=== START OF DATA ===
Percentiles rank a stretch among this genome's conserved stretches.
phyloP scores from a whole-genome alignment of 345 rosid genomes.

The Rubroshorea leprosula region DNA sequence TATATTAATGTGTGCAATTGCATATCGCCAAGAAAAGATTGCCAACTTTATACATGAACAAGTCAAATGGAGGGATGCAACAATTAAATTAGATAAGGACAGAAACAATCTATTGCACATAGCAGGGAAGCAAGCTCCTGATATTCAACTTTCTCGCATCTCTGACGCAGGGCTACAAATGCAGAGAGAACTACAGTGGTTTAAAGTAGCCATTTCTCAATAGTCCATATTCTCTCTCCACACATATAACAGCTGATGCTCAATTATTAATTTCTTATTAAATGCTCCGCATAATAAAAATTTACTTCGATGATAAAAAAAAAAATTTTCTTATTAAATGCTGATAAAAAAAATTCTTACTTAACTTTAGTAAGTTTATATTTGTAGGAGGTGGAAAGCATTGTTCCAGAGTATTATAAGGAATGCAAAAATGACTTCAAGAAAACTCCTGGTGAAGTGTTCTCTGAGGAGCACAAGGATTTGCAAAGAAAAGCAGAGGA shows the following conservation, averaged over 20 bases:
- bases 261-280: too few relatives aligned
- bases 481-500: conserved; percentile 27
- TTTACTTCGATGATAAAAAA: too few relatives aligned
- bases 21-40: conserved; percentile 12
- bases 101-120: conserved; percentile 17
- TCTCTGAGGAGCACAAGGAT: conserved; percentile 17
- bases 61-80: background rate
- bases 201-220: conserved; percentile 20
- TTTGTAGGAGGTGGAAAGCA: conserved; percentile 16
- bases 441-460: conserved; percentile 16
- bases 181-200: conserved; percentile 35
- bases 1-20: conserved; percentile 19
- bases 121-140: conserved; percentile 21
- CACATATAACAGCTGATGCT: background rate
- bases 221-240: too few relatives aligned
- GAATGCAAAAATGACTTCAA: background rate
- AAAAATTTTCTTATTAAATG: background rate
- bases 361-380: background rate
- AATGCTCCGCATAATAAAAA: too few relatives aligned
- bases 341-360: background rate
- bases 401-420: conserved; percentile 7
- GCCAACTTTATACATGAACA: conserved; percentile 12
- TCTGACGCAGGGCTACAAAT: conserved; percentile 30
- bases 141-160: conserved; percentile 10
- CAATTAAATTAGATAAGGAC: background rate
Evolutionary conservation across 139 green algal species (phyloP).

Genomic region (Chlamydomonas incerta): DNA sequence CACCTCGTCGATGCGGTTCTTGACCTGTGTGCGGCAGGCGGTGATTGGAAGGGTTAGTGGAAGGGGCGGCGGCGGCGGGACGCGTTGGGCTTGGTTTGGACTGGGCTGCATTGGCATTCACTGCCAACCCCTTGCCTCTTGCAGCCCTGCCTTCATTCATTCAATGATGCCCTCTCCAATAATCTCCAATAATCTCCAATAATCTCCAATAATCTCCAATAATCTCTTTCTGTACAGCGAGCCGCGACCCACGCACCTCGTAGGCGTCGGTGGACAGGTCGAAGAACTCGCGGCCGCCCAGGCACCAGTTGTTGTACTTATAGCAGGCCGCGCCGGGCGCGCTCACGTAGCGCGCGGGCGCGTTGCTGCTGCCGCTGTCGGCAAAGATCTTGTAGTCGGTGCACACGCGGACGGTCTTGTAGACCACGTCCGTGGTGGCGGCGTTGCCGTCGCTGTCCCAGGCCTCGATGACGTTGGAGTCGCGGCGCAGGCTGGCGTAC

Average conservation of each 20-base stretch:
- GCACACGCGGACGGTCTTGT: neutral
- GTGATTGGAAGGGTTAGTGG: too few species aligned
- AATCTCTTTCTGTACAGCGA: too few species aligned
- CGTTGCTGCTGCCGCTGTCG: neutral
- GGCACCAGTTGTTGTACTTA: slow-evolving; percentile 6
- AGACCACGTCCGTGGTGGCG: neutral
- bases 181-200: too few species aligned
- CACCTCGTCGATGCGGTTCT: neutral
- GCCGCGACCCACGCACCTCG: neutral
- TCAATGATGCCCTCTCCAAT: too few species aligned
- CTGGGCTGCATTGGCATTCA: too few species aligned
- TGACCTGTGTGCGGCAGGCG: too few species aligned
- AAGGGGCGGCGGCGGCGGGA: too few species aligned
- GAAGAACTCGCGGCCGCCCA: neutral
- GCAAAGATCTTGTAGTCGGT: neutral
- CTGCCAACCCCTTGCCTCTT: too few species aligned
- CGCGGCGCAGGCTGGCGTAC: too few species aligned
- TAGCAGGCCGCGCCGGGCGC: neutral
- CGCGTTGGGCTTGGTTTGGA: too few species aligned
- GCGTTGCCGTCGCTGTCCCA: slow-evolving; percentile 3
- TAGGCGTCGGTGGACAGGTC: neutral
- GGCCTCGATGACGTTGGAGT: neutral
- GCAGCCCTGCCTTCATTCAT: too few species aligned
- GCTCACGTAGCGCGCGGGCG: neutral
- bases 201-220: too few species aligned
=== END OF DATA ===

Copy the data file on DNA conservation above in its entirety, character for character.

Percentiles rank a stretch among this genome's conserved stretches.
phyloP scores from a whole-genome alignment of 345 rosid genomes.

The Rubroshorea leprosula region DNA sequence TATATTAATGTGTGCAATTGCATATCGCCAAGAAAAGATTGCCAACTTTATACATGAACAAGTCAAATGGAGGGATGCAACAATTAAATTAGATAAGGACAGAAACAATCTATTGCACATAGCAGGGAAGCAAGCTCCTGATATTCAACTTTCTCGCATCTCTGACGCAGGGCTACAAATGCAGAGAGAACTACAGTGGTTTAAAGTAGCCATTTCTCAATAGTCCATATTCTCTCTCCACACATATAACAGCTGATGCTCAATTATTAATTTCTTATTAAATGCTCCGCATAATAAAAATTTACTTCGATGATAAAAAAAAAAATTTTCTTATTAAATGCTGATAAAAAAAATTCTTACTTAACTTTAGTAAGTTTATATTTGTAGGAGGTGGAAAGCATTGTTCCAGAGTATTATAAGGAATGCAAAAATGACTTCAAGAAAACTCCTGGTGAAGTGTTCTCTGAGGAGCACAAGGATTTGCAAAGAAAAGCAGAGGA shows the following conservation, averaged over 20 bases:
- bases 261-280: too few relatives aligned
- bases 481-500: conserved; percentile 27
- TTTACTTCGATGATAAAAAA: too few relatives aligned
- bases 21-40: conserved; percentile 12
- bases 101-120: conserved; percentile 17
- TCTCTGAGGAGCACAAGGAT: conserved; percentile 17
- bases 61-80: background rate
- bases 201-220: conserved; percentile 20
- TTTGTAGGAGGTGGAAAGCA: conserved; percentile 16
- bases 441-460: conserved; percentile 16
- bases 181-200: conserved; percentile 35
- bases 1-20: conserved; percentile 19
- bases 121-140: conserved; percentile 21
- CACATATAACAGCTGATGCT: background rate
- bases 221-240: too few relatives aligned
- GAATGCAAAAATGACTTCAA: background rate
- AAAAATTTTCTTATTAAATG: background rate
- bases 361-380: background rate
- AATGCTCCGCATAATAAAAA: too few relatives aligned
- bases 341-360: background rate
- bases 401-420: conserved; percentile 7
- GCCAACTTTATACATGAACA: conserved; percentile 12
- TCTGACGCAGGGCTACAAAT: conserved; percentile 30
- bases 141-160: conserved; percentile 10
- CAATTAAATTAGATAAGGAC: background rate
Evolutionary conservation across 139 green algal species (phyloP).

Genomic region (Chlamydomonas incerta): DNA sequence CACCTCGTCGATGCGGTTCTTGACCTGTGTGCGGCAGGCGGTGATTGGAAGGGTTAGTGGAAGGGGCGGCGGCGGCGGGACGCGTTGGGCTTGGTTTGGACTGGGCTGCATTGGCATTCACTGCCAACCCCTTGCCTCTTGCAGCCCTGCCTTCATTCATTCAATGATGCCCTCTCCAATAATCTCCAATAATCTCCAATAATCTCCAATAATCTCCAATAATCTCTTTCTGTACAGCGAGCCGCGACCCACGCACCTCGTAGGCGTCGGTGGACAGGTCGAAGAACTCGCGGCCGCCCAGGCACCAGTTGTTGTACTTATAGCAGGCCGCGCCGGGCGCGCTCACGTAGCGCGCGGGCGCGTTGCTGCTGCCGCTGTCGGCAAAGATCTTGTAGTCGGTGCACACGCGGACGGTCTTGTAGACCACGTCCGTGGTGGCGGCGTTGCCGTCGCTGTCCCAGGCCTCGATGACGTTGGAGTCGCGGCGCAGGCTGGCGTAC

Average conservation of each 20-base stretch:
- GCACACGCGGACGGTCTTGT: neutral
- GTGATTGGAAGGGTTAGTGG: too few species aligned
- AATCTCTTTCTGTACAGCGA: too few species aligned
- CGTTGCTGCTGCCGCTGTCG: neutral
- GGCACCAGTTGTTGTACTTA: slow-evolving; percentile 6
- AGACCACGTCCGTGGTGGCG: neutral
- bases 181-200: too few species aligned
- CACCTCGTCGATGCGGTTCT: neutral
- GCCGCGACCCACGCACCTCG: neutral
- TCAATGATGCCCTCTCCAAT: too few species aligned
- CTGGGCTGCATTGGCATTCA: too few species aligned
- TGACCTGTGTGCGGCAGGCG: too few species aligned
- AAGGGGCGGCGGCGGCGGGA: too few species aligned
- GAAGAACTCGCGGCCGCCCA: neutral
- GCAAAGATCTTGTAGTCGGT: neutral
- CTGCCAACCCCTTGCCTCTT: too few species aligned
- CGCGGCGCAGGCTGGCGTAC: too few species aligned
- TAGCAGGCCGCGCCGGGCGC: neutral
- CGCGTTGGGCTTGGTTTGGA: too few species aligned
- GCGTTGCCGTCGCTGTCCCA: slow-evolving; percentile 3
- TAGGCGTCGGTGGACAGGTC: neutral
- GGCCTCGATGACGTTGGAGT: neutral
- GCAGCCCTGCCTTCATTCAT: too few species aligned
- GCTCACGTAGCGCGCGGGCG: neutral
- bases 201-220: too few species aligned